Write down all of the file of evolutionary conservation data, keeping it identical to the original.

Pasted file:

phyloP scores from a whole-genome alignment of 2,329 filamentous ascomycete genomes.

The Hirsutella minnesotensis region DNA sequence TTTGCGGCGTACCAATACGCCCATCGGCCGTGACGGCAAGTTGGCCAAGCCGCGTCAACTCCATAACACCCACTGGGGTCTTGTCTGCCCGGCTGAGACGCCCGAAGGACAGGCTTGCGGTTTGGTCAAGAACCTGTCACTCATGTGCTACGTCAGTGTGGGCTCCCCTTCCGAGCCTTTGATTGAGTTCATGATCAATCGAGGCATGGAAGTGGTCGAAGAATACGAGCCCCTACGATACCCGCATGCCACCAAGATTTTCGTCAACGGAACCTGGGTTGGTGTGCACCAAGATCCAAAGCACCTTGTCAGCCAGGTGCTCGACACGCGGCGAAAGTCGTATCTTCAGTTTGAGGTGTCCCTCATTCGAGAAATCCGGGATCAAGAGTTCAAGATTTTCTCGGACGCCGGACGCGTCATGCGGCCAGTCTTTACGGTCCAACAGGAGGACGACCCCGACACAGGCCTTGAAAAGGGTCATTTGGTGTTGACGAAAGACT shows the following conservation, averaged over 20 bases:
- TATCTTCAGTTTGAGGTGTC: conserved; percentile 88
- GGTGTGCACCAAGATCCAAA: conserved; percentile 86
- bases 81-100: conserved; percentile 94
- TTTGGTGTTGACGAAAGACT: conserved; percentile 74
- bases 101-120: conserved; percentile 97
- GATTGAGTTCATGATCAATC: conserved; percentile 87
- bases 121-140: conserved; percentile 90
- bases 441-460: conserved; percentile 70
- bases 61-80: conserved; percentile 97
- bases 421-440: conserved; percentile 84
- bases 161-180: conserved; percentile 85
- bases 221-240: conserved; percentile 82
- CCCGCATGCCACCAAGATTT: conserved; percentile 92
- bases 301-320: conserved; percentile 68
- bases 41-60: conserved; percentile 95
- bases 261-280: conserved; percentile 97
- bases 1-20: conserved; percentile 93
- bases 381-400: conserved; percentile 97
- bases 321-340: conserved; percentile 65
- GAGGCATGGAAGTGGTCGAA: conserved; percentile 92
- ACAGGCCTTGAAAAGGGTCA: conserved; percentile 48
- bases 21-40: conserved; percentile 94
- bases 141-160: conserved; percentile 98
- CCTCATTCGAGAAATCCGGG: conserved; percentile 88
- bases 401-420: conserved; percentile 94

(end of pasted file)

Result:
phyloP scores from a whole-genome alignment of 2,329 filamentous ascomycete genomes.

The Hirsutella minnesotensis region DNA sequence TTTGCGGCGTACCAATACGCCCATCGGCCGTGACGGCAAGTTGGCCAAGCCGCGTCAACTCCATAACACCCACTGGGGTCTTGTCTGCCCGGCTGAGACGCCCGAAGGACAGGCTTGCGGTTTGGTCAAGAACCTGTCACTCATGTGCTACGTCAGTGTGGGCTCCCCTTCCGAGCCTTTGATTGAGTTCATGATCAATCGAGGCATGGAAGTGGTCGAAGAATACGAGCCCCTACGATACCCGCATGCCACCAAGATTTTCGTCAACGGAACCTGGGTTGGTGTGCACCAAGATCCAAAGCACCTTGTCAGCCAGGTGCTCGACACGCGGCGAAAGTCGTATCTTCAGTTTGAGGTGTCCCTCATTCGAGAAATCCGGGATCAAGAGTTCAAGATTTTCTCGGACGCCGGACGCGTCATGCGGCCAGTCTTTACGGTCCAACAGGAGGACGACCCCGACACAGGCCTTGAAAAGGGTCATTTGGTGTTGACGAAAGACT shows the following conservation, averaged over 20 bases:
- TATCTTCAGTTTGAGGTGTC: conserved; percentile 88
- GGTGTGCACCAAGATCCAAA: conserved; percentile 86
- bases 81-100: conserved; percentile 94
- TTTGGTGTTGACGAAAGACT: conserved; percentile 74
- bases 101-120: conserved; percentile 97
- GATTGAGTTCATGATCAATC: conserved; percentile 87
- bases 121-140: conserved; percentile 90
- bases 441-460: conserved; percentile 70
- bases 61-80: conserved; percentile 97
- bases 421-440: conserved; percentile 84
- bases 161-180: conserved; percentile 85
- bases 221-240: conserved; percentile 82
- CCCGCATGCCACCAAGATTT: conserved; percentile 92
- bases 301-320: conserved; percentile 68
- bases 41-60: conserved; percentile 95
- bases 261-280: conserved; percentile 97
- bases 1-20: conserved; percentile 93
- bases 381-400: conserved; percentile 97
- bases 321-340: conserved; percentile 65
- GAGGCATGGAAGTGGTCGAA: conserved; percentile 92
- ACAGGCCTTGAAAAGGGTCA: conserved; percentile 48
- bases 21-40: conserved; percentile 94
- bases 141-160: conserved; percentile 98
- CCTCATTCGAGAAATCCGGG: conserved; percentile 88
- bases 401-420: conserved; percentile 94